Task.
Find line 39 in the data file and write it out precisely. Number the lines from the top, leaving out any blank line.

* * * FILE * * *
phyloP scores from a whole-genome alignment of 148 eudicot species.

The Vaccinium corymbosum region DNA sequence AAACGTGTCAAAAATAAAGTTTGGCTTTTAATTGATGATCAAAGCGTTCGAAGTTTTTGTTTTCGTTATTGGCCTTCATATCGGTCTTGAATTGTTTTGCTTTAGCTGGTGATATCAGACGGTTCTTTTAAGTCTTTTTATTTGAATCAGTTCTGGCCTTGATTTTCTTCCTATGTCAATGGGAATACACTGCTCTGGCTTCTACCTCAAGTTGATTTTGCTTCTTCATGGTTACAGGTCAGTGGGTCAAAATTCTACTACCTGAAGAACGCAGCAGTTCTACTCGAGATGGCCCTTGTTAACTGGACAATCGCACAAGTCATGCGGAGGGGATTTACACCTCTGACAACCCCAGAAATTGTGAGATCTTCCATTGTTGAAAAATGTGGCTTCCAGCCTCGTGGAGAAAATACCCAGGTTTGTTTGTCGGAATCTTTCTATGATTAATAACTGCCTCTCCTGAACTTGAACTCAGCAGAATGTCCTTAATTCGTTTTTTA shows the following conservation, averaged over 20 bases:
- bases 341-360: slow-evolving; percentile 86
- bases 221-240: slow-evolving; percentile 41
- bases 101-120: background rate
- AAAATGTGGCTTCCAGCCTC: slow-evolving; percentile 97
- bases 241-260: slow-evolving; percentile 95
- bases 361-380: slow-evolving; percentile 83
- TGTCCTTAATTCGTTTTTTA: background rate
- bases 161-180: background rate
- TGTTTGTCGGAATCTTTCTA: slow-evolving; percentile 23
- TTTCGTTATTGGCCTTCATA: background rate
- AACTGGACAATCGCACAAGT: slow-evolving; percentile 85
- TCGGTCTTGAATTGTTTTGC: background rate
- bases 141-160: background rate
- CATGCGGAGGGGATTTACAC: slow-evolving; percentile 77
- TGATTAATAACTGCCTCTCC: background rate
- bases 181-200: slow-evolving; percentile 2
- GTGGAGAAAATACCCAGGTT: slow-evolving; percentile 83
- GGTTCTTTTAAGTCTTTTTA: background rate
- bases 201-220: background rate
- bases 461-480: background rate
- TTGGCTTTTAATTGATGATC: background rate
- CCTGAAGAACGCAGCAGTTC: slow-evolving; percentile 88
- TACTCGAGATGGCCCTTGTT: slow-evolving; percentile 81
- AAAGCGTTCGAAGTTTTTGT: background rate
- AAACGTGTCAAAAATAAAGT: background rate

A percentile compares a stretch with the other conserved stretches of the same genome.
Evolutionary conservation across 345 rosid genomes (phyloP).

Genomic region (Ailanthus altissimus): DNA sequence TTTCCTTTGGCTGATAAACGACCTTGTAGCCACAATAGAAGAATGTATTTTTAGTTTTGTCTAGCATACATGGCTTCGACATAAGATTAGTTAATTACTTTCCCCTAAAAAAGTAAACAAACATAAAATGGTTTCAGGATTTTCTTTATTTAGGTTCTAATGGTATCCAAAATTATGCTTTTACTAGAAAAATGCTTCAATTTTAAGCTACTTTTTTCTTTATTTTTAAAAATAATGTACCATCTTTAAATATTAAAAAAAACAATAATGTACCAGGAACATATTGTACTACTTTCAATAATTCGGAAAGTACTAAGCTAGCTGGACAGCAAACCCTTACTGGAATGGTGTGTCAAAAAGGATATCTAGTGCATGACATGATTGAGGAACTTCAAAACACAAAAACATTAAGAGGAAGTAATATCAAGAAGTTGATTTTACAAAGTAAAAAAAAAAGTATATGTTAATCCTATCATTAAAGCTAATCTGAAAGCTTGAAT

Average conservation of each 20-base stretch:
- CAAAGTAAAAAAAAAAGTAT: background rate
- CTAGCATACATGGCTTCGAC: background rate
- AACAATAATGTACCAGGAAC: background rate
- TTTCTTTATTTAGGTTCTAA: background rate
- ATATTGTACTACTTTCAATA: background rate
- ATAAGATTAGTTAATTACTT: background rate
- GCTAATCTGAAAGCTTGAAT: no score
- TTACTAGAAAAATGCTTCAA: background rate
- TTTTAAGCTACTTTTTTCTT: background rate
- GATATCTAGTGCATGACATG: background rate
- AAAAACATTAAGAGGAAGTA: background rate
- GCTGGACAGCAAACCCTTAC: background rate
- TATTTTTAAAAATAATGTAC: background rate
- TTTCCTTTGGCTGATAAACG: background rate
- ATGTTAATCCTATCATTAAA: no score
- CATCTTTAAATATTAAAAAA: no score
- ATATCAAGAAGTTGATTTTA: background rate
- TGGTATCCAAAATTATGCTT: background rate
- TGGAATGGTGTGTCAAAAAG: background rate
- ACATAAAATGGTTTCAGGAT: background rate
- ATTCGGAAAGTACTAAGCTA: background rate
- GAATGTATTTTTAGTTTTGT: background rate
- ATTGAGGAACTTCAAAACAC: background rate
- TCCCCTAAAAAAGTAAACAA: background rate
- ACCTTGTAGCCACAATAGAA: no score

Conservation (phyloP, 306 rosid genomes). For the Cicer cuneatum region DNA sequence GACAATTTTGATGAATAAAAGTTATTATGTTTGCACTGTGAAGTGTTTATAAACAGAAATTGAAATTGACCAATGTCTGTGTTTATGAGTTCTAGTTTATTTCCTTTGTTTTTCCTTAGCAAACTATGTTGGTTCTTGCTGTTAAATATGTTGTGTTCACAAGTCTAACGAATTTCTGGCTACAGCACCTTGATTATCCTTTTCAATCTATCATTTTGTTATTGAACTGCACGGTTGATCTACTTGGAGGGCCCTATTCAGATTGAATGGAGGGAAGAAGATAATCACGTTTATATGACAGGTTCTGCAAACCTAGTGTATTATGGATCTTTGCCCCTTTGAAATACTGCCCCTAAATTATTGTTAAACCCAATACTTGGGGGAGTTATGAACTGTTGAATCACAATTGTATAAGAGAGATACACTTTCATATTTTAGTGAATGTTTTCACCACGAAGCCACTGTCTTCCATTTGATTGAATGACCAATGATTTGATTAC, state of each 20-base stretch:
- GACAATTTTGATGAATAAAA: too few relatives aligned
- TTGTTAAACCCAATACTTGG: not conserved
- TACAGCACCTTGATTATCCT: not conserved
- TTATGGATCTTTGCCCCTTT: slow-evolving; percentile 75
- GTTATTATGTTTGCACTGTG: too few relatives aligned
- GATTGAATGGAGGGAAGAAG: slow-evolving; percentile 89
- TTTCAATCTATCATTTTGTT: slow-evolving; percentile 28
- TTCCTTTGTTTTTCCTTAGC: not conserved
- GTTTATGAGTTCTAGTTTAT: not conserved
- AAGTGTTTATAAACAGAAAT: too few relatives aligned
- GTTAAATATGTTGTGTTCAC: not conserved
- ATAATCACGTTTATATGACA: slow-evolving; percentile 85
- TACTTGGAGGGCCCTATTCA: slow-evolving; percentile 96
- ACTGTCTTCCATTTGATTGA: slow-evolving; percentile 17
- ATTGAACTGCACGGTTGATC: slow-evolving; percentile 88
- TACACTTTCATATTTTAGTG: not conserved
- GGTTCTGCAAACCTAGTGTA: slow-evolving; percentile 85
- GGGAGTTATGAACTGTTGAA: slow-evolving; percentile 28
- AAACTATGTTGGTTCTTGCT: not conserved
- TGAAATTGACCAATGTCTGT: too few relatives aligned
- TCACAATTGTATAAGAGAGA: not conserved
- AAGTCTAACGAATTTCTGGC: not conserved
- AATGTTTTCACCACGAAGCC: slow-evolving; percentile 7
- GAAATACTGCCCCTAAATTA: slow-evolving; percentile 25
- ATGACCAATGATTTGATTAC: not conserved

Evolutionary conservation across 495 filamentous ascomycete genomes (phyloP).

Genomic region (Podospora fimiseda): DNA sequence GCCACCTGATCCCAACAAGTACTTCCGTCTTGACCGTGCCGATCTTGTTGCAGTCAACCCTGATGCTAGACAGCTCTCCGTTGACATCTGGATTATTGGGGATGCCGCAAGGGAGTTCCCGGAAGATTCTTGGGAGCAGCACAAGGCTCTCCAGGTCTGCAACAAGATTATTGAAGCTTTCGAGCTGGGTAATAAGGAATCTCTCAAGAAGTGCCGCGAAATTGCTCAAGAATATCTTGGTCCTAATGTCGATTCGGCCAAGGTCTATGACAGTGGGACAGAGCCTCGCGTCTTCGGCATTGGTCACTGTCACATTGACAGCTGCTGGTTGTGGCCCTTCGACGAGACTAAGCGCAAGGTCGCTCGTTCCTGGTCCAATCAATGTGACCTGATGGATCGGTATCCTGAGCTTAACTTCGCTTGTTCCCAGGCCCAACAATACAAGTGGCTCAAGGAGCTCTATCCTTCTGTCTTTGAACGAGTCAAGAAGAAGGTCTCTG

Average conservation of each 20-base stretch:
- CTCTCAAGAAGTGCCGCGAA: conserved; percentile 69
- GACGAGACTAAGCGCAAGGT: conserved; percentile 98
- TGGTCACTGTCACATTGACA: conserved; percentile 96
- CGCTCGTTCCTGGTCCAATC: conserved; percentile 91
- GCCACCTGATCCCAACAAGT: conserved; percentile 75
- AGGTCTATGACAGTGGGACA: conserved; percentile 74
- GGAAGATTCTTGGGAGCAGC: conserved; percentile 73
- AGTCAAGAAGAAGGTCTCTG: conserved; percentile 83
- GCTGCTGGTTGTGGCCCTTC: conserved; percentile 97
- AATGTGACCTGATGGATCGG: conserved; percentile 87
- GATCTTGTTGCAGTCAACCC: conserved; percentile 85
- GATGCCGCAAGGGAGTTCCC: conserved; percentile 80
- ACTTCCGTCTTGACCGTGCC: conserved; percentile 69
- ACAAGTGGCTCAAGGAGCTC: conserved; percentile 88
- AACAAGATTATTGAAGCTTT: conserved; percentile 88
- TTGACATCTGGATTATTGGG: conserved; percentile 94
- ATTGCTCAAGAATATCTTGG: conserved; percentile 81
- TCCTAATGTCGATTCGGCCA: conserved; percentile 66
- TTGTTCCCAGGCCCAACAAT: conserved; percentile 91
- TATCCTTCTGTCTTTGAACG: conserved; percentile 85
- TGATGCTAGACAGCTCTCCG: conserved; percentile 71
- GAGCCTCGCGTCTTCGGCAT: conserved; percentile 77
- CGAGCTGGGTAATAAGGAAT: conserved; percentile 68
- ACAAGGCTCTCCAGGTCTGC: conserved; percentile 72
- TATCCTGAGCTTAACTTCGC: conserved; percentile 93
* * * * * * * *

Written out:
- TTACTAGAAAAATGCTTCAA: background rate